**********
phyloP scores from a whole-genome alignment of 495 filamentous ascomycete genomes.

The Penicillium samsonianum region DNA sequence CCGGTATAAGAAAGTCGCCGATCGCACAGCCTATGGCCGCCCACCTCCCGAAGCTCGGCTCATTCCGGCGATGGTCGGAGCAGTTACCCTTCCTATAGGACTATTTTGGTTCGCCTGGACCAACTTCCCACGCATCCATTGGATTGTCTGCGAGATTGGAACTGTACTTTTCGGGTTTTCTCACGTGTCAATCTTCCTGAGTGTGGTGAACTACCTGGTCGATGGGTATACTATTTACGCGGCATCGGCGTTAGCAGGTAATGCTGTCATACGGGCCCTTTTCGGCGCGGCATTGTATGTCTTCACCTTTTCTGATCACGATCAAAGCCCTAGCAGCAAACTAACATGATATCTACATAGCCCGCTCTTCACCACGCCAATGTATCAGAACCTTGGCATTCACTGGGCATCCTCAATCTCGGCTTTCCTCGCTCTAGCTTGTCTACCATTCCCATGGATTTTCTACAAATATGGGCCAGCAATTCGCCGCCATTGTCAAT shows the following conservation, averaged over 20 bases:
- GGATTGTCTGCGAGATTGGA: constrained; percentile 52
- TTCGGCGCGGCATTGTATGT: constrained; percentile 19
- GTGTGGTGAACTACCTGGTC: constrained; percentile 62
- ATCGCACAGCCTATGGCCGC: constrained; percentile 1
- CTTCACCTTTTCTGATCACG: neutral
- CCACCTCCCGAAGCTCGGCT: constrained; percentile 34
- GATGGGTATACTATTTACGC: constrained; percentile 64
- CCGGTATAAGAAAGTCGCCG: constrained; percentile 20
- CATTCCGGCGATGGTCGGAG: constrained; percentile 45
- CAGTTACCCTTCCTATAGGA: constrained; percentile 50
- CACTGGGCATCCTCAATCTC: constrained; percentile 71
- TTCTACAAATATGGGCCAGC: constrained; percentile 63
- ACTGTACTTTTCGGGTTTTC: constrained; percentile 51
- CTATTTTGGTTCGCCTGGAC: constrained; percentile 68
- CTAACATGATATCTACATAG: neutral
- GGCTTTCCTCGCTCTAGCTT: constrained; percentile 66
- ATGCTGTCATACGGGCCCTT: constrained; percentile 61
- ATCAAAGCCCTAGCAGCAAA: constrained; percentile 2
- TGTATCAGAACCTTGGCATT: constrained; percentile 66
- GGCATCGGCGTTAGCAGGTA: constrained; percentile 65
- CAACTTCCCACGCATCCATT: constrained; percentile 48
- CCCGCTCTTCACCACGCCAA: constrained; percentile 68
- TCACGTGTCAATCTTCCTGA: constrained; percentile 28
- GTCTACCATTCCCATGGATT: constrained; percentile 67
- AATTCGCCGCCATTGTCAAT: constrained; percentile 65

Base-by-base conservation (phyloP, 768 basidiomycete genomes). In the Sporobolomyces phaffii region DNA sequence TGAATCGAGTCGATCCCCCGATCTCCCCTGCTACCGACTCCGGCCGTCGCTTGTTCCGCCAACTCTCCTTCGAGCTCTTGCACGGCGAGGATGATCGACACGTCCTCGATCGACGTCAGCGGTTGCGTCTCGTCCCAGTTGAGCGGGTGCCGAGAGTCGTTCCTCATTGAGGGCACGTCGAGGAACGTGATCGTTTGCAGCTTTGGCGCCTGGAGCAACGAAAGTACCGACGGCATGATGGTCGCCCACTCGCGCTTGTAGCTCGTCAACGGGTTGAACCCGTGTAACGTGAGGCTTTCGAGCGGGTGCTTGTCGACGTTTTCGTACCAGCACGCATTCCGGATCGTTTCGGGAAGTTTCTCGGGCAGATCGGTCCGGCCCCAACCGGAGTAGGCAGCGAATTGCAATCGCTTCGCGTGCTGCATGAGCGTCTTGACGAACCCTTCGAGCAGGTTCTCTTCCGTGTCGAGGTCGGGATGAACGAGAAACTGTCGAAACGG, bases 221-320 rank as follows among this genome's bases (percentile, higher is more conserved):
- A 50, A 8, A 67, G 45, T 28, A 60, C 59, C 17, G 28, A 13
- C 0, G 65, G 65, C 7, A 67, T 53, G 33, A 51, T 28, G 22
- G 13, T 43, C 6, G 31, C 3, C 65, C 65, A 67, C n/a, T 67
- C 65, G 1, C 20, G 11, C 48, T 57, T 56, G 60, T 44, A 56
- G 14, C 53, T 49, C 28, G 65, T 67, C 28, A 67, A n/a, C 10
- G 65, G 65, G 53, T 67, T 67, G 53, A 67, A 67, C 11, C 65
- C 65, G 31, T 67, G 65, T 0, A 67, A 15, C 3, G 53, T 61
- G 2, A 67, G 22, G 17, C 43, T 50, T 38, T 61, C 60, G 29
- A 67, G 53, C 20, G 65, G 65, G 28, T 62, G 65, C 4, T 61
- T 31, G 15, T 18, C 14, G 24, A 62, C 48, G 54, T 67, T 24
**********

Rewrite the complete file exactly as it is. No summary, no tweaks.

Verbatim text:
phyloP scores from a whole-genome alignment of 495 filamentous ascomycete genomes.

The Penicillium samsonianum region DNA sequence CCGGTATAAGAAAGTCGCCGATCGCACAGCCTATGGCCGCCCACCTCCCGAAGCTCGGCTCATTCCGGCGATGGTCGGAGCAGTTACCCTTCCTATAGGACTATTTTGGTTCGCCTGGACCAACTTCCCACGCATCCATTGGATTGTCTGCGAGATTGGAACTGTACTTTTCGGGTTTTCTCACGTGTCAATCTTCCTGAGTGTGGTGAACTACCTGGTCGATGGGTATACTATTTACGCGGCATCGGCGTTAGCAGGTAATGCTGTCATACGGGCCCTTTTCGGCGCGGCATTGTATGTCTTCACCTTTTCTGATCACGATCAAAGCCCTAGCAGCAAACTAACATGATATCTACATAGCCCGCTCTTCACCACGCCAATGTATCAGAACCTTGGCATTCACTGGGCATCCTCAATCTCGGCTTTCCTCGCTCTAGCTTGTCTACCATTCCCATGGATTTTCTACAAATATGGGCCAGCAATTCGCCGCCATTGTCAAT shows the following conservation, averaged over 20 bases:
- GGATTGTCTGCGAGATTGGA: constrained; percentile 52
- TTCGGCGCGGCATTGTATGT: constrained; percentile 19
- GTGTGGTGAACTACCTGGTC: constrained; percentile 62
- ATCGCACAGCCTATGGCCGC: constrained; percentile 1
- CTTCACCTTTTCTGATCACG: neutral
- CCACCTCCCGAAGCTCGGCT: constrained; percentile 34
- GATGGGTATACTATTTACGC: constrained; percentile 64
- CCGGTATAAGAAAGTCGCCG: constrained; percentile 20
- CATTCCGGCGATGGTCGGAG: constrained; percentile 45
- CAGTTACCCTTCCTATAGGA: constrained; percentile 50
- CACTGGGCATCCTCAATCTC: constrained; percentile 71
- TTCTACAAATATGGGCCAGC: constrained; percentile 63
- ACTGTACTTTTCGGGTTTTC: constrained; percentile 51
- CTATTTTGGTTCGCCTGGAC: constrained; percentile 68
- CTAACATGATATCTACATAG: neutral
- GGCTTTCCTCGCTCTAGCTT: constrained; percentile 66
- ATGCTGTCATACGGGCCCTT: constrained; percentile 61
- ATCAAAGCCCTAGCAGCAAA: constrained; percentile 2
- TGTATCAGAACCTTGGCATT: constrained; percentile 66
- GGCATCGGCGTTAGCAGGTA: constrained; percentile 65
- CAACTTCCCACGCATCCATT: constrained; percentile 48
- CCCGCTCTTCACCACGCCAA: constrained; percentile 68
- TCACGTGTCAATCTTCCTGA: constrained; percentile 28
- GTCTACCATTCCCATGGATT: constrained; percentile 67
- AATTCGCCGCCATTGTCAAT: constrained; percentile 65

Base-by-base conservation (phyloP, 768 basidiomycete genomes). In the Sporobolomyces phaffii region DNA sequence TGAATCGAGTCGATCCCCCGATCTCCCCTGCTACCGACTCCGGCCGTCGCTTGTTCCGCCAACTCTCCTTCGAGCTCTTGCACGGCGAGGATGATCGACACGTCCTCGATCGACGTCAGCGGTTGCGTCTCGTCCCAGTTGAGCGGGTGCCGAGAGTCGTTCCTCATTGAGGGCACGTCGAGGAACGTGATCGTTTGCAGCTTTGGCGCCTGGAGCAACGAAAGTACCGACGGCATGATGGTCGCCCACTCGCGCTTGTAGCTCGTCAACGGGTTGAACCCGTGTAACGTGAGGCTTTCGAGCGGGTGCTTGTCGACGTTTTCGTACCAGCACGCATTCCGGATCGTTTCGGGAAGTTTCTCGGGCAGATCGGTCCGGCCCCAACCGGAGTAGGCAGCGAATTGCAATCGCTTCGCGTGCTGCATGAGCGTCTTGACGAACCCTTCGAGCAGGTTCTCTTCCGTGTCGAGGTCGGGATGAACGAGAAACTGTCGAAACGG, bases 221-320 rank as follows among this genome's bases (percentile, higher is more conserved):
- A 50, A 8, A 67, G 45, T 28, A 60, C 59, C 17, G 28, A 13
- C 0, G 65, G 65, C 7, A 67, T 53, G 33, A 51, T 28, G 22
- G 13, T 43, C 6, G 31, C 3, C 65, C 65, A 67, C n/a, T 67
- C 65, G 1, C 20, G 11, C 48, T 57, T 56, G 60, T 44, A 56
- G 14, C 53, T 49, C 28, G 65, T 67, C 28, A 67, A n/a, C 10
- G 65, G 65, G 53, T 67, T 67, G 53, A 67, A 67, C 11, C 65
- C 65, G 31, T 67, G 65, T 0, A 67, A 15, C 3, G 53, T 61
- G 2, A 67, G 22, G 17, C 43, T 50, T 38, T 61, C 60, G 29
- A 67, G 53, C 20, G 65, G 65, G 28, T 62, G 65, C 4, T 61
- T 31, G 15, T 18, C 14, G 24, A 62, C 48, G 54, T 67, T 24